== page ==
From The Mayo Clinic: Symptoms of A Pressure Sore

Learning how to spot a bedsore is the best way to help a loved one living in an elder care or rehabilitation facility.  If not treated properly, bedsores can be fatal.  At the very least they are painful and may slow the patient’s recovery process by weeks, if not months.

Furthermore, bedsores are almost always an indication of neglect from the nursing home staff.  That is why you must familiarize your self with the signs and symptoms of a bedsore so you can take immediate action in the case of nursing home abuse.

The Mayo Clinic offers the following description of pressure sores, as well as prominent areas that a bedsore may form:

Bedsores fall into one of four stages based on their severity. The National Pressure Ulcer Advisory Panel, a professional organization dedicated to the prevention and treatment of pressure sores, has defined each stage as follows:

  • Stage I. Initially, a pressure sore appears as a persistent area of red skin that may itch or hurt and feel warm and spongy or firm to the touch. In blacks, Hispanics and other people with darker skin, the mark may appear to have a blue or purple cast, or look flaky or ashen. Stage I wounds are superficial and go away shortly after the pressure is relieved.
  • Stage II. At this point, some skin loss has already occurred — either in the epidermis, the outermost layer of skin, in the dermis, the skin’s deeper layer, or in both. The wound is now an open sore that looks like a blister or an abrasion, and the surrounding tissues may show red or purple discoloration. If treated promptly, stage II sores usually heal fairly quickly.
  • Stage III. By the time a pressure ulcer reaches this stage, the damage has extended to the tissue below the skin, creating a deep, crater-like wound.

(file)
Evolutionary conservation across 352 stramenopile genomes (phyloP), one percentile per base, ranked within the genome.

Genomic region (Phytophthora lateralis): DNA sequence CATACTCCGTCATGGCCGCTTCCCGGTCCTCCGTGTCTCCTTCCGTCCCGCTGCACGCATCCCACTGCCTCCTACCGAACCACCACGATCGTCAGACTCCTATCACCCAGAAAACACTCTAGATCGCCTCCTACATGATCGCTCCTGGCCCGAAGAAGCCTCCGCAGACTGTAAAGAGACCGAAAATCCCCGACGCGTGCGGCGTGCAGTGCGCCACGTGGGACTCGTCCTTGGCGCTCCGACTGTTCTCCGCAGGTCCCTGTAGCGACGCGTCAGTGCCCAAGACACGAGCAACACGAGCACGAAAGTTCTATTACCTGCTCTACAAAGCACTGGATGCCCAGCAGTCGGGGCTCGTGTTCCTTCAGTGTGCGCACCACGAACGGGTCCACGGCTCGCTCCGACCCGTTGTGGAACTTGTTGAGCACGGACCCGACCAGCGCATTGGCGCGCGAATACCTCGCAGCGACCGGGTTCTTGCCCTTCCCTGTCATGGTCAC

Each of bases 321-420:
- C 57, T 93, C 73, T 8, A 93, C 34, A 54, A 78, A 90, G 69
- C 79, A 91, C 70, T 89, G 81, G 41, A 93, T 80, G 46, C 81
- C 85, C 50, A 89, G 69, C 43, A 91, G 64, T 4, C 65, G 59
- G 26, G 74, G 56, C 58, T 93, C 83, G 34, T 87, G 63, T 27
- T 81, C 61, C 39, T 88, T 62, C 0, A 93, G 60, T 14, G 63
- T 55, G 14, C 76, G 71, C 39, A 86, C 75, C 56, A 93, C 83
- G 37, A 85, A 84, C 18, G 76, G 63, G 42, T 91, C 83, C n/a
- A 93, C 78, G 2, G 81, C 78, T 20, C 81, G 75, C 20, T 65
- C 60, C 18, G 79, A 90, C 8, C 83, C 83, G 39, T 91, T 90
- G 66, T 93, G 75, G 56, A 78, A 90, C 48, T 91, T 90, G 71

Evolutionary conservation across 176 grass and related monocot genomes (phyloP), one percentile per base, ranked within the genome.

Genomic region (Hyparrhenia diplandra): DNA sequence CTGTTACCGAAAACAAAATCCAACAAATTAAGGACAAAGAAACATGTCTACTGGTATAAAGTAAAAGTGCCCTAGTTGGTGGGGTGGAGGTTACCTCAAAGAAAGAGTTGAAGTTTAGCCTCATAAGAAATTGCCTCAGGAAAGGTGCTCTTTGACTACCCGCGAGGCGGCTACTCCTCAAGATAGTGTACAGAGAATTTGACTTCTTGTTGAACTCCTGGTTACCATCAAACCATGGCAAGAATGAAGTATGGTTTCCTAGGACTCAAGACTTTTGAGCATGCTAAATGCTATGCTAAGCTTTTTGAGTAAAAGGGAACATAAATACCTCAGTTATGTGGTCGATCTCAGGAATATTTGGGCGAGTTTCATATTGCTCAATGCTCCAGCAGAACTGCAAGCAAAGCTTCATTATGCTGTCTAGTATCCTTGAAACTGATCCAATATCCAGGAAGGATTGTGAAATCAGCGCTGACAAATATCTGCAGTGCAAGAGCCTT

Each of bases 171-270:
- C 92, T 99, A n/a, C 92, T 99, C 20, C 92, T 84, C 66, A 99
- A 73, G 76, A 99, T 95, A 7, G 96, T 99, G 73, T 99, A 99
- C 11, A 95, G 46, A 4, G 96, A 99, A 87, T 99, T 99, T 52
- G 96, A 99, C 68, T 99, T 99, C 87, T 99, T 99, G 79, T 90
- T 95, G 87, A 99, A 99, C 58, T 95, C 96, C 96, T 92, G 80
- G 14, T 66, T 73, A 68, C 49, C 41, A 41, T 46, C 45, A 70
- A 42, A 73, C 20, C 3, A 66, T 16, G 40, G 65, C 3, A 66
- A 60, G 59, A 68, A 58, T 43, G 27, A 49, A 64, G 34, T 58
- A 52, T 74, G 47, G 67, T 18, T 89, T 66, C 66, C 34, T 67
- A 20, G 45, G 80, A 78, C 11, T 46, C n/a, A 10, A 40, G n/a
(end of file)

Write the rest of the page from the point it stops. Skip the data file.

• Stage IV. In the most serious and advanced stage, a large-scale loss of skin occurs, along with damage to muscle, bone, and even supporting structures such as tendons and joints. Stage IV wounds are extremely difficult to heal and can lead to lethal infections.

If you use a wheelchair, you’re most likely to develop a pressure sore on:

  • Your tailbone or buttocks
  • Your shoulder blades and spine
  • The backs of your arms and legs where they rest against the chair

When you’re bed-bound, pressure sores can occur in any of these areas:

  • The back or sides of your head
  • The rims of your ears
  • Your shoulders or shoulder blades
  • Your hipbones, lower back or tailbone
  • The backs or sides of your knees, heels, ankles and toes

Alternatively, if you have read the previous bedsore information and believe that you or a loved one may have been the victim of nursing home neglect, call (856) 833-0600 in New Jersey or (215) 567-2380 in the Philadelphia metro area.  You can also contact a nursing home abuse attorney by filing out the case evaluation form on the left side of the page. A legal professional will contact you within 12 hours to discuss your case.

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